Two days ago we reported that as Congressional anger mounts in this year's episode of "pin runaway healthcare spending on the evil pharmaceutical company", politicians like Chuck Grassley, Bernie Sanders, and countless more, slammed Mylan's Epipen price increases, which as shown in the chart below while not as dramatically "sharp" as Shkreli's infamous 5000% price hike for Daraprim pills to $750 a pill in the summer of 2015, have been quite aggressive nonetheless.
So far, this year's melodrama has culminated with Grassley sending an angry letter to Mylan CEO Heather Bresch, in which he said that "the substantial price increase could limit access to a much-needed medication."
There was more political outrage this week: “I am deeply concerned by this significant price increase for a product that has been on the market for more than three decades, and by Mylan’s failure to publicly explain the recent cost increase, which places a significant burden on parents, schools and other purchasers of the EpiPen,” Senator Mark Warner, a Virginia Democrat, said Tuesday in a statement, noting that he is a parent of a child with severe allergies.
Senator Richard Blumenthal, a Connecticut Democrat who has asked the company to lower its prices, is holding an event on Wednesday where he will call for investigations by the Senate Judiciary Committee and the Federal Trade Commission into potential antitrust violations and deceptive and illegal trade practices.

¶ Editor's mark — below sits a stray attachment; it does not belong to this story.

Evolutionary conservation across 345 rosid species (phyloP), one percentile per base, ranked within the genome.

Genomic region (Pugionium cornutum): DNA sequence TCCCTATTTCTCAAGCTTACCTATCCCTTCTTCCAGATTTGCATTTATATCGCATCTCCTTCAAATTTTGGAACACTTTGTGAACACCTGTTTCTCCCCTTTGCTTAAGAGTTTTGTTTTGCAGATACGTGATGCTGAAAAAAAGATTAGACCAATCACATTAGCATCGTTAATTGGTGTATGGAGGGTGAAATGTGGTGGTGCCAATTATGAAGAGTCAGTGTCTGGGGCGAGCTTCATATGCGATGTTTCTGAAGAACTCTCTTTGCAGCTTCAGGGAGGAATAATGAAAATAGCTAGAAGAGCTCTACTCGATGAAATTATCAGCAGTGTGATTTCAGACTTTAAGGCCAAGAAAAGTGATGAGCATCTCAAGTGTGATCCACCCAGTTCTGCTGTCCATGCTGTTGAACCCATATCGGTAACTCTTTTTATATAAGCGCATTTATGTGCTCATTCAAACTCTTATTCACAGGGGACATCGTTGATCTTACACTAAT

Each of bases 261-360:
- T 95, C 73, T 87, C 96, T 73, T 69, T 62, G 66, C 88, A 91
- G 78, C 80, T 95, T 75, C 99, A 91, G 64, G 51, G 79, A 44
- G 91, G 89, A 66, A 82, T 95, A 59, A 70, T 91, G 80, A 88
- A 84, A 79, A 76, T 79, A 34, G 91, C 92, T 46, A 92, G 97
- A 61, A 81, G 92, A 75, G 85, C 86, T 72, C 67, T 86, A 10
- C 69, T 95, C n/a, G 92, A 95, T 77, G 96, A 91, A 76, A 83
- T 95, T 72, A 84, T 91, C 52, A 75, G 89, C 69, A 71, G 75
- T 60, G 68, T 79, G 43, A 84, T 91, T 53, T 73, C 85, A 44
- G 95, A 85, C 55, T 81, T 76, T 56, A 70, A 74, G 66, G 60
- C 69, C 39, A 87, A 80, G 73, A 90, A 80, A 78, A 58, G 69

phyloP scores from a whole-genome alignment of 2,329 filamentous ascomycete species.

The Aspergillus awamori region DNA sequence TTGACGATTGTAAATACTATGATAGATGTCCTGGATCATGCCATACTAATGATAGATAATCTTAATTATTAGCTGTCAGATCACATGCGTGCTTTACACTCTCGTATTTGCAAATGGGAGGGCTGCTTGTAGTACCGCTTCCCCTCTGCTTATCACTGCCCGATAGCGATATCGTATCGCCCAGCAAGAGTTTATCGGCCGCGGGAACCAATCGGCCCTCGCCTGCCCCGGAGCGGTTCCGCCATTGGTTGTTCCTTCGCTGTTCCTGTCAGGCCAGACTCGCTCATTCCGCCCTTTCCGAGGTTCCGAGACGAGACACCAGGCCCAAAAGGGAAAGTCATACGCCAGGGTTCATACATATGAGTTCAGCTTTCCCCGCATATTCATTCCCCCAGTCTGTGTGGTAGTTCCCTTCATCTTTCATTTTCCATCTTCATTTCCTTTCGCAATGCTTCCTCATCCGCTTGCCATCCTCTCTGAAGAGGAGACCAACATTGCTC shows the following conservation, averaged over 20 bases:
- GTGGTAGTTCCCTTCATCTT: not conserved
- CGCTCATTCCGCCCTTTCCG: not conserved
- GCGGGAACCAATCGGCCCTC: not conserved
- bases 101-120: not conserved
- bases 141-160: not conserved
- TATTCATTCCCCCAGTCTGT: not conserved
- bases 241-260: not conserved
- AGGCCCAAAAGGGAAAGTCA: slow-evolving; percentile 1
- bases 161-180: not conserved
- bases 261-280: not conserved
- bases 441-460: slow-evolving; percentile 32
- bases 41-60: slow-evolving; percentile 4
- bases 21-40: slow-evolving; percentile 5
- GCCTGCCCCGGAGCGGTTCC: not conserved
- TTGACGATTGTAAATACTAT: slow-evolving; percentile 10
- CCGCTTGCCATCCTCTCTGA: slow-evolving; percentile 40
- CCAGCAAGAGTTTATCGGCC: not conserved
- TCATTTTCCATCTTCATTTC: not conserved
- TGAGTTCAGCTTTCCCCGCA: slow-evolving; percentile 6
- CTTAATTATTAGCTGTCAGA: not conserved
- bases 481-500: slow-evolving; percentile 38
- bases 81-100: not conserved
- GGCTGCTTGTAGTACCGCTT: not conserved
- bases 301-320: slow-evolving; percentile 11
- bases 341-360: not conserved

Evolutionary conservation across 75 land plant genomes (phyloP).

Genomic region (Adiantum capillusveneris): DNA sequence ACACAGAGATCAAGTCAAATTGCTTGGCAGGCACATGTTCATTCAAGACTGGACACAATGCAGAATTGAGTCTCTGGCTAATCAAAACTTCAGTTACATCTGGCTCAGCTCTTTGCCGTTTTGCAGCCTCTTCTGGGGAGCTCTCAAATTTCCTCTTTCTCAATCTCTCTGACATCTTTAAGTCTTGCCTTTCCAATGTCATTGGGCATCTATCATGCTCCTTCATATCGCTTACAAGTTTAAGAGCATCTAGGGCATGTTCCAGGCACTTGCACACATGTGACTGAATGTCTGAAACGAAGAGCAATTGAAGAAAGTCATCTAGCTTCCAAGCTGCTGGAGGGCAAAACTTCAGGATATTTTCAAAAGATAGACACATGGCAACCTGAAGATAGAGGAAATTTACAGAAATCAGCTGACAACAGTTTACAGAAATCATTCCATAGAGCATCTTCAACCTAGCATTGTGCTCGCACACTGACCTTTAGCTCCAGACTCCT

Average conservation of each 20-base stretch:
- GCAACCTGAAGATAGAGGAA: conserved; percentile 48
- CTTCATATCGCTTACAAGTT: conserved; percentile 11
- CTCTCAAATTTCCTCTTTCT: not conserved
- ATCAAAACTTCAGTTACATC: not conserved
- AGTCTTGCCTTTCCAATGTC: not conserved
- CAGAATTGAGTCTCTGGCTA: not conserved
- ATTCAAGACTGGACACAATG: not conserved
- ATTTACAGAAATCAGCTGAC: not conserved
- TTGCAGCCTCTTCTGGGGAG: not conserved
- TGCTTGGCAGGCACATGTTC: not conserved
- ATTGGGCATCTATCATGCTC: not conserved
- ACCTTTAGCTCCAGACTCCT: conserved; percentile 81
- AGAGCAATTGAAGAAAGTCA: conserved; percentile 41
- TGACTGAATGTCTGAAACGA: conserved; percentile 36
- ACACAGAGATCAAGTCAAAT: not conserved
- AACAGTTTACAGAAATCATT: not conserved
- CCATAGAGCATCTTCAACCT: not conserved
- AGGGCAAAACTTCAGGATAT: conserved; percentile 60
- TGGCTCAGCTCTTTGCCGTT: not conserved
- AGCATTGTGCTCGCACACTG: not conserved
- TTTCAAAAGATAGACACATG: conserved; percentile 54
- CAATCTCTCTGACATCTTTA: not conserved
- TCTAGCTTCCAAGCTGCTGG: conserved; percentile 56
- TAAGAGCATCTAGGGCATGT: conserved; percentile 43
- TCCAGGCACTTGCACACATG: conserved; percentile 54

Bresch has been criticized for increasing the price of the devices to prevent fatal allergy reactions from less than $100 for a pair in 2007 to more than $500 today. Bresch, who was president in 2007 and has since become chief executive of the global pharma giant, went from making $2,453,456 nine years ago to $18,931,068 last year, according to filings from the company. The pay increase, first reported by NBC News, came as Mylan repeatedly raised the price of the live-saving epinephrine device by increments of 5, 10 and 15%.
As a result, it is likely that Bresh will soon be invited to Congress to explain her price increases in this year's episode of kangaroo court, meant to deflect attention from the real culprit behind out of control healthcare price increases: the government's own policies.
As we said on Monday, "the biggest irony, however, just like last year, is that it is the permissive government regulations and the US reimbursement system that allows pharma companies like Mylan to charge as much as they want, and - mostly - get away with it. However, since that particular system is too big, and too unwieldy to change, it appears that Mylan will be this year's sacrificial distraction, meant to placate the public, even as the underlying problem with the US healthcare system remain largely unchanged."
However, a problem has emerged if Congress plans to follow the usual script and call Bresch to Capitol Hill next month to explain her company’s justification for raising the price on the life-saving allergy shot.
As Bloomberg writes this morning, that could be awkward, since she’s the daughter of Democratic Senator Joe Manchin of West Virginia.